New KU chancellor will face challenges, opportunities
In a few days, Bernadette Gray-Little will be arriving in Lawrence to assume the chancellorship of Kansas University. She will be the 17th chancellor, the first female chancellor and the first African-American chancellor at KU.
She will be facing many tough challenges, as well as many exciting opportunities.
All those interested in the continued development of the university should wish her the best in her years as chancellor. If she is successful, KU, Lawrence and the state of Kansas all will benefit.
Chancellor Gray-Little will arrive at a time when university faculty are hungry for leadership, enthusiasm and vision. Often, new chancellors, coaches or other professionals face the challenge of trying to measure up to a highly successful and popular predecessor. “He (or she) certainly has some big shoes to fill” is a statement often used to set the stage for a new chancellor, coach or other new hire following a legend in that particular position.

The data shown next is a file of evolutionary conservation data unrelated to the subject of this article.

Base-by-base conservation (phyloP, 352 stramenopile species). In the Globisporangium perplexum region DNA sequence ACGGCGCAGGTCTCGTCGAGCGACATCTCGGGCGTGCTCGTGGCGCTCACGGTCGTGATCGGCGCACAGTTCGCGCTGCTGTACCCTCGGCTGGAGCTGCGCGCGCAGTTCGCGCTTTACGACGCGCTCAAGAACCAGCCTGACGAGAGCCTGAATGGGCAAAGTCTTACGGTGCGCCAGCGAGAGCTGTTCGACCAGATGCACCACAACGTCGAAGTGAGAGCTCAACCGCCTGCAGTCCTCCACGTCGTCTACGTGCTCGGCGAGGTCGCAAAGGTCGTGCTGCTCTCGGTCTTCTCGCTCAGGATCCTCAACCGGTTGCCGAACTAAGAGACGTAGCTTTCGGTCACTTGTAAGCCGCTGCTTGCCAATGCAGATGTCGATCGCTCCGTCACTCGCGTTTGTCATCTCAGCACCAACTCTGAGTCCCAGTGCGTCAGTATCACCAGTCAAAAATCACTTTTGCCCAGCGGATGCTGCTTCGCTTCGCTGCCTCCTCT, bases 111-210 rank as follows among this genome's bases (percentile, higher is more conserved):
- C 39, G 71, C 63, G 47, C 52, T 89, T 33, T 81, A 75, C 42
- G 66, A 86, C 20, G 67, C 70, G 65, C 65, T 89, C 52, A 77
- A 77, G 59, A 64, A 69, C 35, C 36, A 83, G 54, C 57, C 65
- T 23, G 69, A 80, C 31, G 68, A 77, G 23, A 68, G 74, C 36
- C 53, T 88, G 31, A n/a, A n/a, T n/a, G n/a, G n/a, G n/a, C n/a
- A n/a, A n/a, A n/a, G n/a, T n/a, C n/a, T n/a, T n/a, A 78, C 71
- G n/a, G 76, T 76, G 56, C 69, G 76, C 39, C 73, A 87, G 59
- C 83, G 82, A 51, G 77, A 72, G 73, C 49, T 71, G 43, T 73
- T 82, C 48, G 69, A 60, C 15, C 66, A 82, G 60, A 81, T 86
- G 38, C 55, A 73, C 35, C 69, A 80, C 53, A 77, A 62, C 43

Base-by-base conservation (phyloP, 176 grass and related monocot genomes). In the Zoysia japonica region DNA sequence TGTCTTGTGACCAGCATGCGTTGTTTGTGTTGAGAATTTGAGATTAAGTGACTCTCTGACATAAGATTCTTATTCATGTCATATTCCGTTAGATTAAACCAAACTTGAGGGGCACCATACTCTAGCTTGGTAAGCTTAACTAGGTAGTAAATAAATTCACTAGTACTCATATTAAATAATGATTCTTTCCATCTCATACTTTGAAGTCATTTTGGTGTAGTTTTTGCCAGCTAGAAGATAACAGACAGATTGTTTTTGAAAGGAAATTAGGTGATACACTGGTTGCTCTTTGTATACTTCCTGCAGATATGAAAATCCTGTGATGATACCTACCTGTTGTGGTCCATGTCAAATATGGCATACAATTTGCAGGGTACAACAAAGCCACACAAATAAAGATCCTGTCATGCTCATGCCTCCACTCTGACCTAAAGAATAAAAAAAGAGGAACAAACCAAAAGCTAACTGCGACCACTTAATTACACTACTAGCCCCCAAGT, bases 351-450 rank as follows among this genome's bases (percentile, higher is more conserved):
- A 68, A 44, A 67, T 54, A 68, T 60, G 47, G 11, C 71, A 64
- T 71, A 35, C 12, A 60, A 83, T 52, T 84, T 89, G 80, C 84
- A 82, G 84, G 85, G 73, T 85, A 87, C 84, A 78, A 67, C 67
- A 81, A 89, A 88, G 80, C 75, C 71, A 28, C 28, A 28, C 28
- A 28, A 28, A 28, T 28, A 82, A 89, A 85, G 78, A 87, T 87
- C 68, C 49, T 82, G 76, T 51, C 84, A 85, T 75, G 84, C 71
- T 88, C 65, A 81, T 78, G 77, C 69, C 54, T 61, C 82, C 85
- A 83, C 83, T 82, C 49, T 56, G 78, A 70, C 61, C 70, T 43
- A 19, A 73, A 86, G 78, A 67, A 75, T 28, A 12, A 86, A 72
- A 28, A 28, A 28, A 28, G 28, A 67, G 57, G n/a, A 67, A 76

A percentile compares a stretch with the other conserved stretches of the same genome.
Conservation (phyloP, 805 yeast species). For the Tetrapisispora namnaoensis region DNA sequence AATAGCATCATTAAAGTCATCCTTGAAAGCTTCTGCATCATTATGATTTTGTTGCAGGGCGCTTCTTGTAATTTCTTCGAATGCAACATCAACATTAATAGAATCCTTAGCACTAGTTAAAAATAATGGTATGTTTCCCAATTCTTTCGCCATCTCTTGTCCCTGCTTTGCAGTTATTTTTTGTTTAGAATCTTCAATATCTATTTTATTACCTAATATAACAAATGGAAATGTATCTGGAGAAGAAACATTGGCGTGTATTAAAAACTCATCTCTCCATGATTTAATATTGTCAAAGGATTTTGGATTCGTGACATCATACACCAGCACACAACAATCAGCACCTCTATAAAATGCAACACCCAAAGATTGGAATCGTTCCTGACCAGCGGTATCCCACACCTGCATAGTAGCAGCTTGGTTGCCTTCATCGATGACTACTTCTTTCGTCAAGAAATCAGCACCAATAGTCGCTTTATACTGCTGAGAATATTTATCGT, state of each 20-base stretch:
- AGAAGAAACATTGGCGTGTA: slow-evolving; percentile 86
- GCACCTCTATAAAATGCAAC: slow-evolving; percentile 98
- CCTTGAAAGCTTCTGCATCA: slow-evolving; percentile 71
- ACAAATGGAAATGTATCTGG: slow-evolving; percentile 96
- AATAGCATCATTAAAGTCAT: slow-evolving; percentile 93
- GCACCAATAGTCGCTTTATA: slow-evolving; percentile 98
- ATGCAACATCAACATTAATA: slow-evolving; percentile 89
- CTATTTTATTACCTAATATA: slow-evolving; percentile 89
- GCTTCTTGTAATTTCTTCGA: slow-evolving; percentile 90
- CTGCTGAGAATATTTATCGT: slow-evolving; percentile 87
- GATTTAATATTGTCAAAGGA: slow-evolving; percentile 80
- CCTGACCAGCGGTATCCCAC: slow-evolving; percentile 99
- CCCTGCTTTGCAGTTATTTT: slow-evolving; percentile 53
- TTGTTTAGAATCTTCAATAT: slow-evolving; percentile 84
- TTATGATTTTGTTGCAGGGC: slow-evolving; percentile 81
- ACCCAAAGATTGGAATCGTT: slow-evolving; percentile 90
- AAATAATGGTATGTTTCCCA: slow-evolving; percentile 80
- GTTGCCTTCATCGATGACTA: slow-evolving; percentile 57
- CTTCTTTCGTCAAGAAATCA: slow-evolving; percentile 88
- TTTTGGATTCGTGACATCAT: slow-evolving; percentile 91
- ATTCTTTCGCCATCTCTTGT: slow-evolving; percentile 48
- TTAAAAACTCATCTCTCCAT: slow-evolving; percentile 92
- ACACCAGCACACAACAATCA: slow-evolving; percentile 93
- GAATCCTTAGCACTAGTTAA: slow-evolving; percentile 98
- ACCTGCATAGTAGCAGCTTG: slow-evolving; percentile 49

This is not the case at KU today. Former Chancellor Robert Hemenway served as KU’s chancellor for 14 years. He leaves his Mount Oread office with the appreciation and thanks of KU alumni and friends, but, unfortunately, he stayed a few years too long.
KU has the potential to be a better school than it is today. National rankings often are suspect, but they do present a yardstick of how others view the excellence, performance and reputation of a major university. KU has slipped in its national ranking of state-aided universities, and, although several departments at KU are looked to as tops in the country, other major schools within the university have failed to receive the ranking they should command.